Colin Hambrook reviews the Outside In: National exhibition for Disability Arts Online
The biggest visual arts treat of the year so far, has arrived in the form of Outside In: National which opened today at Pallant House Gallery in Chichester, West Sussex. Colin Hambrook extols the exhibitions virtues as a beacon for creativity.
This is the third Outside In since its inception in 2006. I’ve watched the project build momentum from a local, to regional and now a national showcase with links being developed all the time. All of the work on show invites comment. It’s about real-life, dreams and aspirations. It’s about fulfilling a vital creative need, which the exhibition does with a passion that rivals any major exhibition in a public or commercial gallery anywhere.
Outside In is first and foremost a liberating experience. It proves that you don’t have to have the kind of self-promotion skills and know how to court the approval of the ‘art world’ to be an ‘artist’. The artwork contains the raw power and energy that only comes from artists who are motivated by the need to create, above and beyond all else.
There are no trying concepts or clever words attempting to bamboozle you. What you get is pure, mad, angry, rude, gentle, tender, touching, hilarious, ridiculous, humourous, intricate, detailed love for the process of making. The exhibition is laced with oodles of what it is that makes us all unique individuals through the conviction of making a mark to express who we are.
Outside In: National is everything that you want from art. The exhibition is curated with careful consideration. The paintings, drawings and sculpture on show in the first room have a playful quality. Gill Lampe’s ‘Miss Madelaine’, for example, is a life-size female mannequin, which has been skillfully rendered with a million and one pieces of porcelain, bric a brac, jewellery and throw-away bits. This goddess for the 21st century with a baby sun for a navel and cup hooks on the heels of her shoes has been built with a wonderful eye for invention.
Many of the labels describing the individuals are works of poetry. EMCO's ‘My Sun is a Pussy’ equals anything that Tristan Tzara and the Dada movement had to say about the value and import of creative expression.
The wall of the second gallery has been painted a deep purple, the better to show off a room of black and white ink drawings and prints. The work on display is defined by a certain rigour, and a beautiful attention to detail. Sometimes shocking and painfully honest; for example Ashley Reaks ‘Soul Mates’ expresses a violent sense of humour. In his explanatory label accompanying the work he describes himself, amongst other things, as “a surprisingly decent wedding singer and nearly a crap pop star.” He reveals himself with a mix of the self-effacing and the brash. Like it or not you can’t help but react as viewer. Equally confrontative Terence Wilde's ‘The Bandit’ has a disturbing sexual theme, which reveals itself as a meditation on surviving sexual abuse.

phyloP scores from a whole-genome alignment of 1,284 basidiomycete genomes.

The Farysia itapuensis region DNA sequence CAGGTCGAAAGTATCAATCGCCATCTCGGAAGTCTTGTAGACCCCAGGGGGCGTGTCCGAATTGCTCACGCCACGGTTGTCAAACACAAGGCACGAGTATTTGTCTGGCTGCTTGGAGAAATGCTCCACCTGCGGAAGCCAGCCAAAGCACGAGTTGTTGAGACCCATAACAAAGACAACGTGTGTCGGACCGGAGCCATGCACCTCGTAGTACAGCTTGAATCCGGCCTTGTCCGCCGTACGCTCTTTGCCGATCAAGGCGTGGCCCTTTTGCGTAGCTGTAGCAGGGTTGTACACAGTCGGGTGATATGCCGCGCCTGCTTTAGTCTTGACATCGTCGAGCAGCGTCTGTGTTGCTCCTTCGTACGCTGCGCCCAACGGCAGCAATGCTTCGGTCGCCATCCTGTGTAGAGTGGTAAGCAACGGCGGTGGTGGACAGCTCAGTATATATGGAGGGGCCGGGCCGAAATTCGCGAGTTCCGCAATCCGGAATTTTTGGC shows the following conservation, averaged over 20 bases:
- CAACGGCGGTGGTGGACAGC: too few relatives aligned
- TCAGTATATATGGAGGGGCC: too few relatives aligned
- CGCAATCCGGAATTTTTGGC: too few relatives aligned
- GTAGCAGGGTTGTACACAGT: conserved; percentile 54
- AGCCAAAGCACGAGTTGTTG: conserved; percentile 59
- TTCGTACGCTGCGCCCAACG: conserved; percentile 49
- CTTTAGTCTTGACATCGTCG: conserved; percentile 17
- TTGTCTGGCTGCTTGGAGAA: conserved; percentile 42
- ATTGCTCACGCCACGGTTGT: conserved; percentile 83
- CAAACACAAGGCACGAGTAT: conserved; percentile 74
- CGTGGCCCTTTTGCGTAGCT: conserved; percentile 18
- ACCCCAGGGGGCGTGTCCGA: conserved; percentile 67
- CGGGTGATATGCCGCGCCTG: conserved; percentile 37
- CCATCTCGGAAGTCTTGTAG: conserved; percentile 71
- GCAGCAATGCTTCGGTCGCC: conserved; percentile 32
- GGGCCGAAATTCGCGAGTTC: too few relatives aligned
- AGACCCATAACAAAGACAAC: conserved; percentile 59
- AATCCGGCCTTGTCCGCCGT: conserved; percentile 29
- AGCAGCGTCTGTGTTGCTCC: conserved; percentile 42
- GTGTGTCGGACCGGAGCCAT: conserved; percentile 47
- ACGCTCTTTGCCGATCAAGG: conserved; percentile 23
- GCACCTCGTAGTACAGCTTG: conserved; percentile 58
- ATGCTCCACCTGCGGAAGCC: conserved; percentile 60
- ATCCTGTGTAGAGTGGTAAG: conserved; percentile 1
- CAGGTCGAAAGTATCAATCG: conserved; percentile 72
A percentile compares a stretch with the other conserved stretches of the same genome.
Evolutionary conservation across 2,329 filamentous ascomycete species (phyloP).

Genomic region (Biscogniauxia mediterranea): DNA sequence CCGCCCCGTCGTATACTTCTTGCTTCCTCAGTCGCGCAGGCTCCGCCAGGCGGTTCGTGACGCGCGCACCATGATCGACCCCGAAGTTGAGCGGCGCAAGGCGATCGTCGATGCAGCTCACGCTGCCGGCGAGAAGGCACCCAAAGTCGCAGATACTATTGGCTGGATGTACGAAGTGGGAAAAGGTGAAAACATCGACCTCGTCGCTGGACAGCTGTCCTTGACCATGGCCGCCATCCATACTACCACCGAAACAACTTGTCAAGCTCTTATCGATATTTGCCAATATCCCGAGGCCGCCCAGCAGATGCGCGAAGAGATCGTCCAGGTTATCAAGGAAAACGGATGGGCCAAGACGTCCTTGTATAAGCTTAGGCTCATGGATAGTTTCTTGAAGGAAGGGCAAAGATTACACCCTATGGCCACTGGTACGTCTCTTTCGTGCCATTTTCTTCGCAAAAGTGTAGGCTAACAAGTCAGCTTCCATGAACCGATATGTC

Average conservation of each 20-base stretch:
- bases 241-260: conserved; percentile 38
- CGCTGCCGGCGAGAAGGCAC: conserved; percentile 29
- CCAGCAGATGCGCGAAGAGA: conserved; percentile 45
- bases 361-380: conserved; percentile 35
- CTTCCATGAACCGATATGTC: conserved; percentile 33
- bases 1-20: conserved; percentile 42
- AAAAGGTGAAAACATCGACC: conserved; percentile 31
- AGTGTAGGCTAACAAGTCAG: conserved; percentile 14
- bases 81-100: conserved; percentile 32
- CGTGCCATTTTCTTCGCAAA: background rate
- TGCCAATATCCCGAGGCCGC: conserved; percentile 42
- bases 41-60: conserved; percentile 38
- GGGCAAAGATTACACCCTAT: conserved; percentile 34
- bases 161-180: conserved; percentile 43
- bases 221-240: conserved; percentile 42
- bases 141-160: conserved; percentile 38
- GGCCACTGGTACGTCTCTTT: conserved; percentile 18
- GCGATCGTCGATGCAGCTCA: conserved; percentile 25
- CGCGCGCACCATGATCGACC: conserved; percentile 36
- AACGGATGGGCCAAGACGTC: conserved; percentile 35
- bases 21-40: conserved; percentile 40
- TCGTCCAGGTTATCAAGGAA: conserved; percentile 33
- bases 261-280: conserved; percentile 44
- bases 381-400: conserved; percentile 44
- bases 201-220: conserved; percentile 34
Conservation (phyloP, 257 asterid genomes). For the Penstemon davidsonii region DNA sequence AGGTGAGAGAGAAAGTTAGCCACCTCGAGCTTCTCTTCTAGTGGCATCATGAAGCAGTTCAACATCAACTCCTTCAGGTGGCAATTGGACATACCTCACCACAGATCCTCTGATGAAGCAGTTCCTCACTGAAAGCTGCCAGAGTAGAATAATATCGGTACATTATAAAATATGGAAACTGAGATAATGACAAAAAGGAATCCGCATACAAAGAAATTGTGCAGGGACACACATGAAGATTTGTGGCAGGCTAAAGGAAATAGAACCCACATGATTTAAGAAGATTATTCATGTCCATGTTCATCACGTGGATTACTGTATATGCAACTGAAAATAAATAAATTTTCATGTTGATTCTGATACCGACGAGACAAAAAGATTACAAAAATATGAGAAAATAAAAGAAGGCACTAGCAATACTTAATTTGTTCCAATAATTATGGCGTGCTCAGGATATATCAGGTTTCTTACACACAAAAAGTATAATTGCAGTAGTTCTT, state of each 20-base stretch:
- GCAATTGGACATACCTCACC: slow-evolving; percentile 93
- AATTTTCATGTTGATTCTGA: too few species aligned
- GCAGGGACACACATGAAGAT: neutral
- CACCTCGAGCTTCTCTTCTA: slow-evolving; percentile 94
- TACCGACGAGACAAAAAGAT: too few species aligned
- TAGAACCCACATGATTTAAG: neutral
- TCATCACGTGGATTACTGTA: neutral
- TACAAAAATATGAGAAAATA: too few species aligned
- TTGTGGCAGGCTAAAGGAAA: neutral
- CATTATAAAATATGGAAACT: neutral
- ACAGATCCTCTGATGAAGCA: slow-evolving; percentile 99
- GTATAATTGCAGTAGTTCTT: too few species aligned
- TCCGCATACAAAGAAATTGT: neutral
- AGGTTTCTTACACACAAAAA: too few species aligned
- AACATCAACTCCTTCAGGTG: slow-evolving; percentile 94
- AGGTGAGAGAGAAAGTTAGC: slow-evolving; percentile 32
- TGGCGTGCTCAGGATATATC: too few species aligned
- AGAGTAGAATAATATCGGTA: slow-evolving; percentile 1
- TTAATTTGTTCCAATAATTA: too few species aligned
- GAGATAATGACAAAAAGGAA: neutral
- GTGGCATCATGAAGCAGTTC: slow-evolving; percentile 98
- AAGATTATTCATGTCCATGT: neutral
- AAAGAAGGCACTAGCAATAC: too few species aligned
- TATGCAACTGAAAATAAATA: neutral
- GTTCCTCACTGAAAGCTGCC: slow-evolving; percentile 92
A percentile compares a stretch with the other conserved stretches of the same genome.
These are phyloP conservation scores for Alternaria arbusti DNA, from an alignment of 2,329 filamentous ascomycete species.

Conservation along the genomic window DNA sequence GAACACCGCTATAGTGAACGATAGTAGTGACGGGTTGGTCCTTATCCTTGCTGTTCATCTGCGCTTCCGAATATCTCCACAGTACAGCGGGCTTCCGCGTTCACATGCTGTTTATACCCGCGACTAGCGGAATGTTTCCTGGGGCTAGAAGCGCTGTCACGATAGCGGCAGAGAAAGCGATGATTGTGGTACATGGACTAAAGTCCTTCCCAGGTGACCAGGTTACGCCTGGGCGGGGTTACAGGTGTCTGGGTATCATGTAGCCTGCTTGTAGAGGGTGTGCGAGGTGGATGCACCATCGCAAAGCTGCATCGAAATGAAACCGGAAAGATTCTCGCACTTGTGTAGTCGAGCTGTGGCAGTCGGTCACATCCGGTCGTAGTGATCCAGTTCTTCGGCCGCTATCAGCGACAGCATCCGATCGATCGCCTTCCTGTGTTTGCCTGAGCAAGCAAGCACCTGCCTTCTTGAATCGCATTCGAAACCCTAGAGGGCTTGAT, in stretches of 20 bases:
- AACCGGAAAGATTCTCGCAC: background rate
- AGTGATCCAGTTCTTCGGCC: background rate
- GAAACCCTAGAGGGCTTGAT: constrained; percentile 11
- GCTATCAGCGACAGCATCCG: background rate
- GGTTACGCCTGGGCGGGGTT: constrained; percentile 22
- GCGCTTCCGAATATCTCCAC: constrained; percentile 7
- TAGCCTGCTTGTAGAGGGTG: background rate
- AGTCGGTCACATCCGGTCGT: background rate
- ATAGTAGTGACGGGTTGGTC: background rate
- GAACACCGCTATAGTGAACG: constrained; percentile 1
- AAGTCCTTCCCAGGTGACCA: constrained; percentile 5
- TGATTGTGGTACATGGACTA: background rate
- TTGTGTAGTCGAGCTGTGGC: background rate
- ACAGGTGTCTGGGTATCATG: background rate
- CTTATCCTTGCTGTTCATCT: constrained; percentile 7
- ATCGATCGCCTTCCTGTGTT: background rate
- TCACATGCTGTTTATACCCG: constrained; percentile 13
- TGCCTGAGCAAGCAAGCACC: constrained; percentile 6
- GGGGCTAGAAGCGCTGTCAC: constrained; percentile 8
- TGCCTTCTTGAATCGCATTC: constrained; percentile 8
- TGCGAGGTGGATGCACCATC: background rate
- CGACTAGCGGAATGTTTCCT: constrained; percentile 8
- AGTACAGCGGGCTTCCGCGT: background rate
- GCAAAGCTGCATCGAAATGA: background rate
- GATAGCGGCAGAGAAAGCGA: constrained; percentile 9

There is perhaps more of a sense of wanting to convey a message in the work curated for display in the last gallery. Gillian Sutherland’s baby made with polymer resin is a tiny sculpture made with an extraordinary hyperrealism, rivalling the sculptures of Ron Mueck.
It is overwhelming how far Outside In has come in a few short years. The project accepted 2300 entries for this show. This was whittled down to 80 works by over 60 artists by a panel of judges consisting of renowned performance artist Bobby Baker, art historian Roger Cardinal and Shape director Tony Heaton. The exhibition is now on show at Pallant House Gallery until 3 February 2013.
As well as the works selected for inclusion in the exhibition, six award winners were chosen to have a solo exhibition at Pallant House Gallery in 2013 and 2014.
Outside In is a revolution that could easily be swamped by its own success. Hopefully the journey the project has taken and the light that it shines will continue to flourish for some time to come. Throughout next year selected works from the exhibition will go on tour to galleries all over the country who have collaborated with the project.
In summing it his enthusiasm for the project Roger Cardinal reminded us of Jean Dubuffet(whose Transitions exhibition of works from the 1960s is also on show at Pallant House) who said that culture is there to be invented by everyone. “The art world can go hang”, Cardinal concluded. A gauntlet has been laid down.
Images: Gill Lampe, Miss Madelaine; Ashley Reaks, Soul Mates; Terence Wilde, The Bandit; and Gillian Sutherland, Baby